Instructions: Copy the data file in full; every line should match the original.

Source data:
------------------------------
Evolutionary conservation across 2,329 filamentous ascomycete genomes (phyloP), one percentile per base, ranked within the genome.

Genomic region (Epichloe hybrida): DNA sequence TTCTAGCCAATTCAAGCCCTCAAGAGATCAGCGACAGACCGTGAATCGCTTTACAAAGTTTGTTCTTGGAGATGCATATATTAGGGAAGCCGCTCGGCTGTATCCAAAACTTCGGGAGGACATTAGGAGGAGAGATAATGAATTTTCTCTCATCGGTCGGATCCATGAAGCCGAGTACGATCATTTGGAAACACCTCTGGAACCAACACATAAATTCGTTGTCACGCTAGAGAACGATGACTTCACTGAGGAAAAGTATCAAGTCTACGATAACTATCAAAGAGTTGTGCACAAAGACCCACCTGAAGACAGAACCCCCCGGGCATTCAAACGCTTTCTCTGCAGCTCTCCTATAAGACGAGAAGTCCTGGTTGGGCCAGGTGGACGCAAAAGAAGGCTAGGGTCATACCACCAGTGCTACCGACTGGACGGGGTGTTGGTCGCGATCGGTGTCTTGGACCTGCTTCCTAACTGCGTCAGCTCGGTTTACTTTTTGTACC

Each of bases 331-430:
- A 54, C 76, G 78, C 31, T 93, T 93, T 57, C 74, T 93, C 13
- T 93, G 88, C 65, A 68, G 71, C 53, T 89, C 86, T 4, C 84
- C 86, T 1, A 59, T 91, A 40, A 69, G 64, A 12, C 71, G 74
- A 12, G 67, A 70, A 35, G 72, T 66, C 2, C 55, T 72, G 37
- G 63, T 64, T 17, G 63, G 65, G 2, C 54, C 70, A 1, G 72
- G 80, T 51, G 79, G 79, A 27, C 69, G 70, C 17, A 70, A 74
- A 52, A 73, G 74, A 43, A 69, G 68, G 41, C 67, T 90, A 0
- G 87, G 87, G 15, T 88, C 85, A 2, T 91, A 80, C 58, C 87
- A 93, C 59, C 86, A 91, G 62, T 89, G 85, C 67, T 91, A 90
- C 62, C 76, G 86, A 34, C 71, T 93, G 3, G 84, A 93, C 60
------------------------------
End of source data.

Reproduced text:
Evolutionary conservation across 2,329 filamentous ascomycete genomes (phyloP), one percentile per base, ranked within the genome.

Genomic region (Epichloe hybrida): DNA sequence TTCTAGCCAATTCAAGCCCTCAAGAGATCAGCGACAGACCGTGAATCGCTTTACAAAGTTTGTTCTTGGAGATGCATATATTAGGGAAGCCGCTCGGCTGTATCCAAAACTTCGGGAGGACATTAGGAGGAGAGATAATGAATTTTCTCTCATCGGTCGGATCCATGAAGCCGAGTACGATCATTTGGAAACACCTCTGGAACCAACACATAAATTCGTTGTCACGCTAGAGAACGATGACTTCACTGAGGAAAAGTATCAAGTCTACGATAACTATCAAAGAGTTGTGCACAAAGACCCACCTGAAGACAGAACCCCCCGGGCATTCAAACGCTTTCTCTGCAGCTCTCCTATAAGACGAGAAGTCCTGGTTGGGCCAGGTGGACGCAAAAGAAGGCTAGGGTCATACCACCAGTGCTACCGACTGGACGGGGTGTTGGTCGCGATCGGTGTCTTGGACCTGCTTCCTAACTGCGTCAGCTCGGTTTACTTTTTGTACC

Each of bases 331-430:
- A 54, C 76, G 78, C 31, T 93, T 93, T 57, C 74, T 93, C 13
- T 93, G 88, C 65, A 68, G 71, C 53, T 89, C 86, T 4, C 84
- C 86, T 1, A 59, T 91, A 40, A 69, G 64, A 12, C 71, G 74
- A 12, G 67, A 70, A 35, G 72, T 66, C 2, C 55, T 72, G 37
- G 63, T 64, T 17, G 63, G 65, G 2, C 54, C 70, A 1, G 72
- G 80, T 51, G 79, G 79, A 27, C 69, G 70, C 17, A 70, A 74
- A 52, A 73, G 74, A 43, A 69, G 68, G 41, C 67, T 90, A 0
- G 87, G 87, G 15, T 88, C 85, A 2, T 91, A 80, C 58, C 87
- A 93, C 59, C 86, A 91, G 62, T 89, G 85, C 67, T 91, A 90
- C 62, C 76, G 86, A 34, C 71, T 93, G 3, G 84, A 93, C 60